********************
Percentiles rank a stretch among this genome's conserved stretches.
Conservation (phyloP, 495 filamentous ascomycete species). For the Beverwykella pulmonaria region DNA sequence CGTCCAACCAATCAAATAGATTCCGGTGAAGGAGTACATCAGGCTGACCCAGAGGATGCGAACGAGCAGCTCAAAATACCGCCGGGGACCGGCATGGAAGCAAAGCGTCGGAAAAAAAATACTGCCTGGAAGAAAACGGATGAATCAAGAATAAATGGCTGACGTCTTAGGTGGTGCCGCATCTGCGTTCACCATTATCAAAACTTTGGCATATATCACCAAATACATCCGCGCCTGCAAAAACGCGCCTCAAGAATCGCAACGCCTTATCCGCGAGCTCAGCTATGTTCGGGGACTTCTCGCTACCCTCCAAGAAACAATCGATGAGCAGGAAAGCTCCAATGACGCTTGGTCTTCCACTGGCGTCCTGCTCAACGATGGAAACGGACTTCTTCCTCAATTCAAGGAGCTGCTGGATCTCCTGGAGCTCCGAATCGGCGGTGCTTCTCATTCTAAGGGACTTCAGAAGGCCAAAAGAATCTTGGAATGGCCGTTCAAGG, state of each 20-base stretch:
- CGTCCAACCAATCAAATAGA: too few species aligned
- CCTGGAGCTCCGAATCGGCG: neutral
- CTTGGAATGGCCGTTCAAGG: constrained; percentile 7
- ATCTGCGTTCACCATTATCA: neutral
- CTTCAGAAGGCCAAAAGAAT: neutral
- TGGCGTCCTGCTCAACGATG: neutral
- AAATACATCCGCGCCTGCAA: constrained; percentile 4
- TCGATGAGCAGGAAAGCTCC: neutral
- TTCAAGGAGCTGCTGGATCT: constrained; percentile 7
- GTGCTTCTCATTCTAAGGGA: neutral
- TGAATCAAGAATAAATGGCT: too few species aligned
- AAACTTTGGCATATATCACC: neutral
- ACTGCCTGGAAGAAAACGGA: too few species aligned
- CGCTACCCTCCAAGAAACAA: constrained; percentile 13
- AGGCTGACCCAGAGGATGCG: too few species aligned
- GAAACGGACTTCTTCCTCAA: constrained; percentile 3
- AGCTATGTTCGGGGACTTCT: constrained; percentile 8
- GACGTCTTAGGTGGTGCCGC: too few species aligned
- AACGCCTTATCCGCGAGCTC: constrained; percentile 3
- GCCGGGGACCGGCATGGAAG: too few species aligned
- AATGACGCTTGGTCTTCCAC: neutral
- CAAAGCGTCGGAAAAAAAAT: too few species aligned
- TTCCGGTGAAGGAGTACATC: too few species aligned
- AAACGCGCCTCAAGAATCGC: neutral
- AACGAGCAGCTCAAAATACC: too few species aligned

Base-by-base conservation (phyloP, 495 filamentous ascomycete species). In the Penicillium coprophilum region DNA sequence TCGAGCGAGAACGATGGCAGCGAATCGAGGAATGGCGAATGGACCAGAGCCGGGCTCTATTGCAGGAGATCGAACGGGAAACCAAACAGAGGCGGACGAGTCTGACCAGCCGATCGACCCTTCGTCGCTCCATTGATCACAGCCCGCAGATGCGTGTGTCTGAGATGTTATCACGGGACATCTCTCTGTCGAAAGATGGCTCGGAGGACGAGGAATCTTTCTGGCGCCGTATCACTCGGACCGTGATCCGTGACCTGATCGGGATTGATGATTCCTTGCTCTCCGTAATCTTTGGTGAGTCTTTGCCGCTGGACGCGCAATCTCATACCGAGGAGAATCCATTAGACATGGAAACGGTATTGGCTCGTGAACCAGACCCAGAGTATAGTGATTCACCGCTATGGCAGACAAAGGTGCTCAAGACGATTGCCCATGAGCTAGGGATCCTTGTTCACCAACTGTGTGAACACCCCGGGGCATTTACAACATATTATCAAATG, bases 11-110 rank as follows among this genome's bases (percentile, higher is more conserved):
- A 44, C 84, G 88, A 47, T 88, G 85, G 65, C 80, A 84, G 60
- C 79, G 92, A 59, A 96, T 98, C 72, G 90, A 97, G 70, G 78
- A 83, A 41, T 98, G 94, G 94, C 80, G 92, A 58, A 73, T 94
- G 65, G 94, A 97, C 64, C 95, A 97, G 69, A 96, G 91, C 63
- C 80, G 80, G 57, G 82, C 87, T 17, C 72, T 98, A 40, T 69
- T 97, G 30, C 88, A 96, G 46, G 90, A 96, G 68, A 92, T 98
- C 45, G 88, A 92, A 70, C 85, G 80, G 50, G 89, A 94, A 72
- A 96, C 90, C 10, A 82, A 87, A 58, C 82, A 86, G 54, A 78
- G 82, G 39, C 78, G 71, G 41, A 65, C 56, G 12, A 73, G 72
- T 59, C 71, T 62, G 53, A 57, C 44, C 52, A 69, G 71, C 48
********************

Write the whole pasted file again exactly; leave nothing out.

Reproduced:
Percentiles rank a stretch among this genome's conserved stretches.
Conservation (phyloP, 495 filamentous ascomycete species). For the Beverwykella pulmonaria region DNA sequence CGTCCAACCAATCAAATAGATTCCGGTGAAGGAGTACATCAGGCTGACCCAGAGGATGCGAACGAGCAGCTCAAAATACCGCCGGGGACCGGCATGGAAGCAAAGCGTCGGAAAAAAAATACTGCCTGGAAGAAAACGGATGAATCAAGAATAAATGGCTGACGTCTTAGGTGGTGCCGCATCTGCGTTCACCATTATCAAAACTTTGGCATATATCACCAAATACATCCGCGCCTGCAAAAACGCGCCTCAAGAATCGCAACGCCTTATCCGCGAGCTCAGCTATGTTCGGGGACTTCTCGCTACCCTCCAAGAAACAATCGATGAGCAGGAAAGCTCCAATGACGCTTGGTCTTCCACTGGCGTCCTGCTCAACGATGGAAACGGACTTCTTCCTCAATTCAAGGAGCTGCTGGATCTCCTGGAGCTCCGAATCGGCGGTGCTTCTCATTCTAAGGGACTTCAGAAGGCCAAAAGAATCTTGGAATGGCCGTTCAAGG, state of each 20-base stretch:
- CGTCCAACCAATCAAATAGA: too few species aligned
- CCTGGAGCTCCGAATCGGCG: neutral
- CTTGGAATGGCCGTTCAAGG: constrained; percentile 7
- ATCTGCGTTCACCATTATCA: neutral
- CTTCAGAAGGCCAAAAGAAT: neutral
- TGGCGTCCTGCTCAACGATG: neutral
- AAATACATCCGCGCCTGCAA: constrained; percentile 4
- TCGATGAGCAGGAAAGCTCC: neutral
- TTCAAGGAGCTGCTGGATCT: constrained; percentile 7
- GTGCTTCTCATTCTAAGGGA: neutral
- TGAATCAAGAATAAATGGCT: too few species aligned
- AAACTTTGGCATATATCACC: neutral
- ACTGCCTGGAAGAAAACGGA: too few species aligned
- CGCTACCCTCCAAGAAACAA: constrained; percentile 13
- AGGCTGACCCAGAGGATGCG: too few species aligned
- GAAACGGACTTCTTCCTCAA: constrained; percentile 3
- AGCTATGTTCGGGGACTTCT: constrained; percentile 8
- GACGTCTTAGGTGGTGCCGC: too few species aligned
- AACGCCTTATCCGCGAGCTC: constrained; percentile 3
- GCCGGGGACCGGCATGGAAG: too few species aligned
- AATGACGCTTGGTCTTCCAC: neutral
- CAAAGCGTCGGAAAAAAAAT: too few species aligned
- TTCCGGTGAAGGAGTACATC: too few species aligned
- AAACGCGCCTCAAGAATCGC: neutral
- AACGAGCAGCTCAAAATACC: too few species aligned

Base-by-base conservation (phyloP, 495 filamentous ascomycete species). In the Penicillium coprophilum region DNA sequence TCGAGCGAGAACGATGGCAGCGAATCGAGGAATGGCGAATGGACCAGAGCCGGGCTCTATTGCAGGAGATCGAACGGGAAACCAAACAGAGGCGGACGAGTCTGACCAGCCGATCGACCCTTCGTCGCTCCATTGATCACAGCCCGCAGATGCGTGTGTCTGAGATGTTATCACGGGACATCTCTCTGTCGAAAGATGGCTCGGAGGACGAGGAATCTTTCTGGCGCCGTATCACTCGGACCGTGATCCGTGACCTGATCGGGATTGATGATTCCTTGCTCTCCGTAATCTTTGGTGAGTCTTTGCCGCTGGACGCGCAATCTCATACCGAGGAGAATCCATTAGACATGGAAACGGTATTGGCTCGTGAACCAGACCCAGAGTATAGTGATTCACCGCTATGGCAGACAAAGGTGCTCAAGACGATTGCCCATGAGCTAGGGATCCTTGTTCACCAACTGTGTGAACACCCCGGGGCATTTACAACATATTATCAAATG, bases 11-110 rank as follows among this genome's bases (percentile, higher is more conserved):
- A 44, C 84, G 88, A 47, T 88, G 85, G 65, C 80, A 84, G 60
- C 79, G 92, A 59, A 96, T 98, C 72, G 90, A 97, G 70, G 78
- A 83, A 41, T 98, G 94, G 94, C 80, G 92, A 58, A 73, T 94
- G 65, G 94, A 97, C 64, C 95, A 97, G 69, A 96, G 91, C 63
- C 80, G 80, G 57, G 82, C 87, T 17, C 72, T 98, A 40, T 69
- T 97, G 30, C 88, A 96, G 46, G 90, A 96, G 68, A 92, T 98
- C 45, G 88, A 92, A 70, C 85, G 80, G 50, G 89, A 94, A 72
- A 96, C 90, C 10, A 82, A 87, A 58, C 82, A 86, G 54, A 78
- G 82, G 39, C 78, G 71, G 41, A 65, C 56, G 12, A 73, G 72
- T 59, C 71, T 62, G 53, A 57, C 44, C 52, A 69, G 71, C 48